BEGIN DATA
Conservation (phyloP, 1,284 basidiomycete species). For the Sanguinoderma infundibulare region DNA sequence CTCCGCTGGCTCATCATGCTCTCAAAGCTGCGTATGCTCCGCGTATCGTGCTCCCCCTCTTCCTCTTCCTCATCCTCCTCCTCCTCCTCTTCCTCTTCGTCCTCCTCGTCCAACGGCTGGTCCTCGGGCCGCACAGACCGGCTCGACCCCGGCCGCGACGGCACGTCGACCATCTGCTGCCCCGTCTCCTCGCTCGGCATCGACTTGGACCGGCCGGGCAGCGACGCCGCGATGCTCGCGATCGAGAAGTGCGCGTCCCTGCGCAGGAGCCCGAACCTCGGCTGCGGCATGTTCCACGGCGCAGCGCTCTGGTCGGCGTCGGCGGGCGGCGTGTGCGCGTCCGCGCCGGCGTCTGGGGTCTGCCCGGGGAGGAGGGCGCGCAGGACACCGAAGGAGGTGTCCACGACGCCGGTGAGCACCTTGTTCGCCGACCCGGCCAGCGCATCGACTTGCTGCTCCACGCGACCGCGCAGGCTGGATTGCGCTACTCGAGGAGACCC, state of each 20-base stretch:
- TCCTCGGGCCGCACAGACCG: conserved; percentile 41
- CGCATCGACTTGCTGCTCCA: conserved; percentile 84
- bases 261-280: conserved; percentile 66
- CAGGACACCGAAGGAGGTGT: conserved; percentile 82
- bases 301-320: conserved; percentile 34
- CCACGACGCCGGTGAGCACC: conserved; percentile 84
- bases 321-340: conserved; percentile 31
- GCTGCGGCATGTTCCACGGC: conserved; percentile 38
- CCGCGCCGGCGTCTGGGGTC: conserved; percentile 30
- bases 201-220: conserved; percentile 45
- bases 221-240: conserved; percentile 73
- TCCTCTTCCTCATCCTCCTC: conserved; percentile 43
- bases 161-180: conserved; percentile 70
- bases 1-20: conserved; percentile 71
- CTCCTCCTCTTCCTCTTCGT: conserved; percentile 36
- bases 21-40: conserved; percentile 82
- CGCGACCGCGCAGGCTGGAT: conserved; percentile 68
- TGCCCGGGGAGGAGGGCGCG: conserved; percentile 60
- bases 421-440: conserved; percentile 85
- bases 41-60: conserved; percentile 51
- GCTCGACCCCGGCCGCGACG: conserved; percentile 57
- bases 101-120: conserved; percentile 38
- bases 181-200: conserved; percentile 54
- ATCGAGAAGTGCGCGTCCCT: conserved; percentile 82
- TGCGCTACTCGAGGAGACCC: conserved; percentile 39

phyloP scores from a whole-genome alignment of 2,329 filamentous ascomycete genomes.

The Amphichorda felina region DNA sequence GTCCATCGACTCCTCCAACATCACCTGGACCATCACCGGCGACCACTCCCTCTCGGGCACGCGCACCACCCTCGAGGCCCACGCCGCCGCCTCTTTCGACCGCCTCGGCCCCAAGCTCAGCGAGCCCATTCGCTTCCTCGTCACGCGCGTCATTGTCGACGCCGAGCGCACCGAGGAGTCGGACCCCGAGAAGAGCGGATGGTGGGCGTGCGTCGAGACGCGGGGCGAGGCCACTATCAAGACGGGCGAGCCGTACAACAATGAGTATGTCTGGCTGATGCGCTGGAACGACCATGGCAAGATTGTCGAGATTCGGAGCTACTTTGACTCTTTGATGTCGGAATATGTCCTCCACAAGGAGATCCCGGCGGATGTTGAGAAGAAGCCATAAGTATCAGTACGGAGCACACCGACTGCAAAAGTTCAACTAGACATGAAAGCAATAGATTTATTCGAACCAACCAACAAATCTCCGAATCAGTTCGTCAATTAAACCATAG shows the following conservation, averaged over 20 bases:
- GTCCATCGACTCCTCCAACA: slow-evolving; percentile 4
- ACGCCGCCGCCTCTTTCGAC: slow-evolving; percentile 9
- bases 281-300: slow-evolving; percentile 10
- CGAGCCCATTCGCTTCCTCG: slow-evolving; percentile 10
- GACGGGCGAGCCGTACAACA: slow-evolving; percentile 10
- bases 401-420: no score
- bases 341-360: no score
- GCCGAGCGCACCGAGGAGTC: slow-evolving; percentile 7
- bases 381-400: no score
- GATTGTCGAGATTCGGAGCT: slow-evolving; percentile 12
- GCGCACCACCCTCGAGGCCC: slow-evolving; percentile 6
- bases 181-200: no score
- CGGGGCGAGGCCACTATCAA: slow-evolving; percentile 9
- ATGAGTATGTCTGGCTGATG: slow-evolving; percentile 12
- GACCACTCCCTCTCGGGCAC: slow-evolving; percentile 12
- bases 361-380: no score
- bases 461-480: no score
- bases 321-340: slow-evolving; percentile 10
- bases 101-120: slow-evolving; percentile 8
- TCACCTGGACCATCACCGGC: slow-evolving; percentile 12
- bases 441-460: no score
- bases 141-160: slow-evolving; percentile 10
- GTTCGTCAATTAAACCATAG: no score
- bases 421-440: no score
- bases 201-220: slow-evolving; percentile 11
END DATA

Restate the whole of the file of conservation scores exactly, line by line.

Conservation (phyloP, 1,284 basidiomycete species). For the Sanguinoderma infundibulare region DNA sequence CTCCGCTGGCTCATCATGCTCTCAAAGCTGCGTATGCTCCGCGTATCGTGCTCCCCCTCTTCCTCTTCCTCATCCTCCTCCTCCTCCTCTTCCTCTTCGTCCTCCTCGTCCAACGGCTGGTCCTCGGGCCGCACAGACCGGCTCGACCCCGGCCGCGACGGCACGTCGACCATCTGCTGCCCCGTCTCCTCGCTCGGCATCGACTTGGACCGGCCGGGCAGCGACGCCGCGATGCTCGCGATCGAGAAGTGCGCGTCCCTGCGCAGGAGCCCGAACCTCGGCTGCGGCATGTTCCACGGCGCAGCGCTCTGGTCGGCGTCGGCGGGCGGCGTGTGCGCGTCCGCGCCGGCGTCTGGGGTCTGCCCGGGGAGGAGGGCGCGCAGGACACCGAAGGAGGTGTCCACGACGCCGGTGAGCACCTTGTTCGCCGACCCGGCCAGCGCATCGACTTGCTGCTCCACGCGACCGCGCAGGCTGGATTGCGCTACTCGAGGAGACCC, state of each 20-base stretch:
- TCCTCGGGCCGCACAGACCG: conserved; percentile 41
- CGCATCGACTTGCTGCTCCA: conserved; percentile 84
- bases 261-280: conserved; percentile 66
- CAGGACACCGAAGGAGGTGT: conserved; percentile 82
- bases 301-320: conserved; percentile 34
- CCACGACGCCGGTGAGCACC: conserved; percentile 84
- bases 321-340: conserved; percentile 31
- GCTGCGGCATGTTCCACGGC: conserved; percentile 38
- CCGCGCCGGCGTCTGGGGTC: conserved; percentile 30
- bases 201-220: conserved; percentile 45
- bases 221-240: conserved; percentile 73
- TCCTCTTCCTCATCCTCCTC: conserved; percentile 43
- bases 161-180: conserved; percentile 70
- bases 1-20: conserved; percentile 71
- CTCCTCCTCTTCCTCTTCGT: conserved; percentile 36
- bases 21-40: conserved; percentile 82
- CGCGACCGCGCAGGCTGGAT: conserved; percentile 68
- TGCCCGGGGAGGAGGGCGCG: conserved; percentile 60
- bases 421-440: conserved; percentile 85
- bases 41-60: conserved; percentile 51
- GCTCGACCCCGGCCGCGACG: conserved; percentile 57
- bases 101-120: conserved; percentile 38
- bases 181-200: conserved; percentile 54
- ATCGAGAAGTGCGCGTCCCT: conserved; percentile 82
- TGCGCTACTCGAGGAGACCC: conserved; percentile 39

phyloP scores from a whole-genome alignment of 2,329 filamentous ascomycete genomes.

The Amphichorda felina region DNA sequence GTCCATCGACTCCTCCAACATCACCTGGACCATCACCGGCGACCACTCCCTCTCGGGCACGCGCACCACCCTCGAGGCCCACGCCGCCGCCTCTTTCGACCGCCTCGGCCCCAAGCTCAGCGAGCCCATTCGCTTCCTCGTCACGCGCGTCATTGTCGACGCCGAGCGCACCGAGGAGTCGGACCCCGAGAAGAGCGGATGGTGGGCGTGCGTCGAGACGCGGGGCGAGGCCACTATCAAGACGGGCGAGCCGTACAACAATGAGTATGTCTGGCTGATGCGCTGGAACGACCATGGCAAGATTGTCGAGATTCGGAGCTACTTTGACTCTTTGATGTCGGAATATGTCCTCCACAAGGAGATCCCGGCGGATGTTGAGAAGAAGCCATAAGTATCAGTACGGAGCACACCGACTGCAAAAGTTCAACTAGACATGAAAGCAATAGATTTATTCGAACCAACCAACAAATCTCCGAATCAGTTCGTCAATTAAACCATAG shows the following conservation, averaged over 20 bases:
- GTCCATCGACTCCTCCAACA: slow-evolving; percentile 4
- ACGCCGCCGCCTCTTTCGAC: slow-evolving; percentile 9
- bases 281-300: slow-evolving; percentile 10
- CGAGCCCATTCGCTTCCTCG: slow-evolving; percentile 10
- GACGGGCGAGCCGTACAACA: slow-evolving; percentile 10
- bases 401-420: no score
- bases 341-360: no score
- GCCGAGCGCACCGAGGAGTC: slow-evolving; percentile 7
- bases 381-400: no score
- GATTGTCGAGATTCGGAGCT: slow-evolving; percentile 12
- GCGCACCACCCTCGAGGCCC: slow-evolving; percentile 6
- bases 181-200: no score
- CGGGGCGAGGCCACTATCAA: slow-evolving; percentile 9
- ATGAGTATGTCTGGCTGATG: slow-evolving; percentile 12
- GACCACTCCCTCTCGGGCAC: slow-evolving; percentile 12
- bases 361-380: no score
- bases 461-480: no score
- bases 321-340: slow-evolving; percentile 10
- bases 101-120: slow-evolving; percentile 8
- TCACCTGGACCATCACCGGC: slow-evolving; percentile 12
- bases 441-460: no score
- bases 141-160: slow-evolving; percentile 10
- GTTCGTCAATTAAACCATAG: no score
- bases 421-440: no score
- bases 201-220: slow-evolving; percentile 11